Sometimes it is so interesting living in America. Here’s an example. Both during and after the presidential campaign, there has been a steady drumbeat of accusations that President Obama is a closet Muslim. Because his father was a Muslim, and because he lived for a while in a Muslim country, and because he attended a school for a period of time that was predominantly Muslim, clearly he must be one.
These accusations persist even though the president has stated repeatedly and eloquently his faith in Christ. He wrote about his faith in two books long before he began running for the presidency. He was also a faithful member of a Christian church for more than 20 years. And even though issues eventually arose about some of his pastor’s sermons, you can’t judge the character of a congregation by its pastor, thank God.
At any rate, in any sane world, all that would be more than enough proof of an authentic faith. But in the whacky world of religio-politics, it doesn’t work that way. Apparently, if you breathe the same air as Muslims for any length of time, you become one. Especially if claiming so helps advance a political agenda.
Ironically, even if the president were a Muslim, he would not be disqualified from being president, at least as far as the Constitution is concerned.
Meanwhile, trouble is brewing at Liberty University’s seminary, former bully pulpit of the late Jerry Falwell. According to a story in Christianity Today, the current president of the seminary, Ergun Caner, is also having trouble with a Muslim past. Although in his instance, it’s not that he denies his Muslim roots, but rather he may have exaggerated them.
Caner has represented himself for years, and especially since the Sept. 11 attacks, as an expert on radical Islam. He claimed to be from a prominent and devout family in Turkey. He further claimed to have participated in jihad. He also claims to have debated dozens of Muslims, and also people of other faiths, about the Islamic faith.
EthicsDaily.com’s Featured Resource
Recently a Muslim blogger has begun calling these assertions into question. Mohammad Khan, a London-based computing student, has been posting lectures by Caner on YouTube. His analysis has found that the seminary president’s knowledge of the Quran does not reflect the level of devotion that Caner claims was once his past. It has also come to light that Caner was not raised in Turkey, but rather in Ohio.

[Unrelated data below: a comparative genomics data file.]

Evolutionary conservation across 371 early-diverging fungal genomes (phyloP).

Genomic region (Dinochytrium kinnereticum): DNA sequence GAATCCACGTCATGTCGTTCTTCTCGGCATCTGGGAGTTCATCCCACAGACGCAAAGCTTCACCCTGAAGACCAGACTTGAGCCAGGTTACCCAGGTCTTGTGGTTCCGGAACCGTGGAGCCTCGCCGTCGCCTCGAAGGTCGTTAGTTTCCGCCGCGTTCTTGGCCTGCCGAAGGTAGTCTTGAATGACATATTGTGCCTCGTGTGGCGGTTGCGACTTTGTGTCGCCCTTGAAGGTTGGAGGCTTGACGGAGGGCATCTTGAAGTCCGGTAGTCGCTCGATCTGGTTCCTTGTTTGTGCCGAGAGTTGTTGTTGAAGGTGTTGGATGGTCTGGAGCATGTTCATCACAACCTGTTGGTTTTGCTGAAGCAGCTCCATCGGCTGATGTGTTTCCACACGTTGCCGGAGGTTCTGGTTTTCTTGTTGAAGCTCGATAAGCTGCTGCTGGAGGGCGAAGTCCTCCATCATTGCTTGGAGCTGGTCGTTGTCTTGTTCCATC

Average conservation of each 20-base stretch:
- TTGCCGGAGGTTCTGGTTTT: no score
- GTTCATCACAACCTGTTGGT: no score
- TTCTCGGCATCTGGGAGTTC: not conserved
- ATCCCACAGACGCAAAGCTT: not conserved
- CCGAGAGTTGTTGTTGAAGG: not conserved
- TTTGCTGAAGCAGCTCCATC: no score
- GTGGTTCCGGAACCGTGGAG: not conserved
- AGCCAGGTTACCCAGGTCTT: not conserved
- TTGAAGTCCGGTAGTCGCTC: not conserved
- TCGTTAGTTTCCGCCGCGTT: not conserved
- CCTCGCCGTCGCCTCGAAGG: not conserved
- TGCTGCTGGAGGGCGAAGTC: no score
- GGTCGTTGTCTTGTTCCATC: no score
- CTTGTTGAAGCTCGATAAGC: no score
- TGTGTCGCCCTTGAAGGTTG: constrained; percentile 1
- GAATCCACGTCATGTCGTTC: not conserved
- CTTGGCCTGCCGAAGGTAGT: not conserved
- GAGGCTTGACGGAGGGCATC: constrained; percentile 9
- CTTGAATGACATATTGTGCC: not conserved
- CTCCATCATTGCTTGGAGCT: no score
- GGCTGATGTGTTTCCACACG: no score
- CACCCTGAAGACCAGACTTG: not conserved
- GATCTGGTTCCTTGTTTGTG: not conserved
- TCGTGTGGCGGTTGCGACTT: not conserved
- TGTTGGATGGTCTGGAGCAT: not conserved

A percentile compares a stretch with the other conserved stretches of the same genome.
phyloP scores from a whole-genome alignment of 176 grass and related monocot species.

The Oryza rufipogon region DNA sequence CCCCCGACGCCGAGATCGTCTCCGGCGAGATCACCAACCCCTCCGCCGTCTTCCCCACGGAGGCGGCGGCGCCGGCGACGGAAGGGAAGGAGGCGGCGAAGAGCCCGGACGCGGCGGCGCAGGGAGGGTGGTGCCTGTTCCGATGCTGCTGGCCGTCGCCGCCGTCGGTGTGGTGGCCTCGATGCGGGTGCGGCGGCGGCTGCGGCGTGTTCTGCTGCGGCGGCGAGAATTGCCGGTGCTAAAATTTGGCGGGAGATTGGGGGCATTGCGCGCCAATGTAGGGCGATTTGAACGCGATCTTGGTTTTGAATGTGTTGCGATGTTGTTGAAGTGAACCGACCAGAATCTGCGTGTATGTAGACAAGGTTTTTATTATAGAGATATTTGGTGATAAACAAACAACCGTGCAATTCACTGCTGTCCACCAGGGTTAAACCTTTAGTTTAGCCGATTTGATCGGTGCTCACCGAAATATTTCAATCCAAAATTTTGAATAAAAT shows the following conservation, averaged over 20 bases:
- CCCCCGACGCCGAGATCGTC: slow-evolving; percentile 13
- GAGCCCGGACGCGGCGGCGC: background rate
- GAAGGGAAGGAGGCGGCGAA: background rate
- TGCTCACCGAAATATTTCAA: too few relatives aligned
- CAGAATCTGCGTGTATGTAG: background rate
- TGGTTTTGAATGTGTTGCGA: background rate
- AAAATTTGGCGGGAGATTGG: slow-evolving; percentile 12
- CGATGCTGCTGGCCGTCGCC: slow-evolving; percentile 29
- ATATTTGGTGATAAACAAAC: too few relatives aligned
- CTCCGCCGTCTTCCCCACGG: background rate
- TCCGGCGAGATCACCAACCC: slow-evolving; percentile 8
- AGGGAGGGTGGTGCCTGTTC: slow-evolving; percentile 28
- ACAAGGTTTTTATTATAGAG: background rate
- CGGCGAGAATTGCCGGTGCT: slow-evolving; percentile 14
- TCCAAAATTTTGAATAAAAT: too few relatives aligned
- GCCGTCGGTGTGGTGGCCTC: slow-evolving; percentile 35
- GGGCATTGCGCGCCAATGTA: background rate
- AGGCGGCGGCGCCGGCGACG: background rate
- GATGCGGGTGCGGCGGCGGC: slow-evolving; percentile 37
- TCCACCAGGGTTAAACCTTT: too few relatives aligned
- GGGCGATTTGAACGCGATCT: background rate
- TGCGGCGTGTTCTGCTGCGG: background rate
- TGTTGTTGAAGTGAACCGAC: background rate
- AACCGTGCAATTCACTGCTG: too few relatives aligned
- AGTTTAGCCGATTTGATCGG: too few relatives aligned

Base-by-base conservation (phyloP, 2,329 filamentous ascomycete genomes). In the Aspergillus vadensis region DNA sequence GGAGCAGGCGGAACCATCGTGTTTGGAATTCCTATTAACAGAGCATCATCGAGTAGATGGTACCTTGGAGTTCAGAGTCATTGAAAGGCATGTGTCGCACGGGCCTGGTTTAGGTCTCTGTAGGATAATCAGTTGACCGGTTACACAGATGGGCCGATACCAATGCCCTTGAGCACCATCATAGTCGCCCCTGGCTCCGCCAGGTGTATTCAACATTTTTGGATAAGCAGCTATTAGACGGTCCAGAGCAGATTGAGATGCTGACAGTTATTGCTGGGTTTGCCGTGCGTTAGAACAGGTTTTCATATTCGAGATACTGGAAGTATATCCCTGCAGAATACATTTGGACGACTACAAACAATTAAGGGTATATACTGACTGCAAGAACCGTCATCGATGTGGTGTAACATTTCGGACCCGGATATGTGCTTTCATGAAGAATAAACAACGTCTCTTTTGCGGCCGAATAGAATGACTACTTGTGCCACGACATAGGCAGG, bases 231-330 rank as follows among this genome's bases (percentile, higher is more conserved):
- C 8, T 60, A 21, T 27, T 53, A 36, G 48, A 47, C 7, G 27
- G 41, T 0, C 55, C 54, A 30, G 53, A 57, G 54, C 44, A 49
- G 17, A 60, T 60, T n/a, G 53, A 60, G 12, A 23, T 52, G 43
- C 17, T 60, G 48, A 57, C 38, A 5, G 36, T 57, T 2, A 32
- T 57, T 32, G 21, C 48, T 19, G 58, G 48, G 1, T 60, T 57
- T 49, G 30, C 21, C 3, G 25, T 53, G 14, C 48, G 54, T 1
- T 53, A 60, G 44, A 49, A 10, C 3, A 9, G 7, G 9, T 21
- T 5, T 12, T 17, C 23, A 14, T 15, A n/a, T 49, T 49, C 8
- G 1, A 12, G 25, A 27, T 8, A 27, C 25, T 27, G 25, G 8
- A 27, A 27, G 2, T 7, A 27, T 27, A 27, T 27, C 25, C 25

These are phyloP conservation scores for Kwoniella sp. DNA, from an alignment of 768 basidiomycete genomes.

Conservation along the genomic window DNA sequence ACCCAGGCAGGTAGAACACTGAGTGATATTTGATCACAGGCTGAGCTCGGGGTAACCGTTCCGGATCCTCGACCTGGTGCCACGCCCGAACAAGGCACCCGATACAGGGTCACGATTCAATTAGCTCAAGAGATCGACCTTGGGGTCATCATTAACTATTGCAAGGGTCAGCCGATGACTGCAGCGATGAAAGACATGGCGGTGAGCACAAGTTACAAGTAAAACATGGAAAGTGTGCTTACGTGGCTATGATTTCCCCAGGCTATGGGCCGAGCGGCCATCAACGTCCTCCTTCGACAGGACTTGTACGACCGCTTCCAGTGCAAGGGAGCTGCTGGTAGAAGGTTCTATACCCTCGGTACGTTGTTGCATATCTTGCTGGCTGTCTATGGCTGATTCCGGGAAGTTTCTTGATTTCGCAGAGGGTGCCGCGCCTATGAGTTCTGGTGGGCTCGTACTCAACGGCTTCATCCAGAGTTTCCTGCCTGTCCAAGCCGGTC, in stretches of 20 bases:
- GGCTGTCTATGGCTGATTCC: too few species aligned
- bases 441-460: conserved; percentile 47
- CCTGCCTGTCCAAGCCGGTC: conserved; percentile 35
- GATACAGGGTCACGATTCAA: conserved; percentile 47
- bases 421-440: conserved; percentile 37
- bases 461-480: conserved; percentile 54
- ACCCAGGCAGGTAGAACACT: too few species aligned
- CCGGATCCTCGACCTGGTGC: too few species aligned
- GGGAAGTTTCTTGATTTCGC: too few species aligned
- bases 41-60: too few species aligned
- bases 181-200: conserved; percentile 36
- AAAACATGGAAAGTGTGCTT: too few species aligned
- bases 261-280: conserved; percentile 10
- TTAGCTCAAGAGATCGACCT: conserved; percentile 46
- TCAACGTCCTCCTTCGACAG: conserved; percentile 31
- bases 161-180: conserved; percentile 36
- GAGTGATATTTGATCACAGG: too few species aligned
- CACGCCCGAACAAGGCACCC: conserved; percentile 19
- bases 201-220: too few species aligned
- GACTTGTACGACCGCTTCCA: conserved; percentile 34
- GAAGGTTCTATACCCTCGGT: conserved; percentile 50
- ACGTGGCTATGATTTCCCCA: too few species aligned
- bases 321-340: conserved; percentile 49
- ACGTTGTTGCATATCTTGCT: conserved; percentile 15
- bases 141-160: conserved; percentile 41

James White, who teaches on Islam at Golden Gate Baptist Theological Seminary, is quoted in Christianity Today as saying, “The president of a large theological seminary has created a myth concerning his background that is incredibly self-contradictory.”
But why create a myth of a former radical Islamic past? Because in the strange calculus of evangelical logic, if a former devout Muslim becomes an equally devout Christian and a passionate critic of Islam, that proves that Christianity is the superior faith.
But why doesn’t it work that way for President Obama? The quick answer is obvious. It works better for the president’s political opponents to deny his claims that he is a Christian.
And unfortunately, the evangelical math also works against the president as well. Since he was raised in proximity of Islam, he probably is a Muslim. His willingness to embrace and engage moderate Muslims is proof that his Christianity is deficient and that he is hiding his true religious beliefs for political purposes.
And so on.
I probably should have started this column with, “Once upon a time in America.”
James L. Evans is pastor of Auburn First Baptist Church in Auburn, Ala.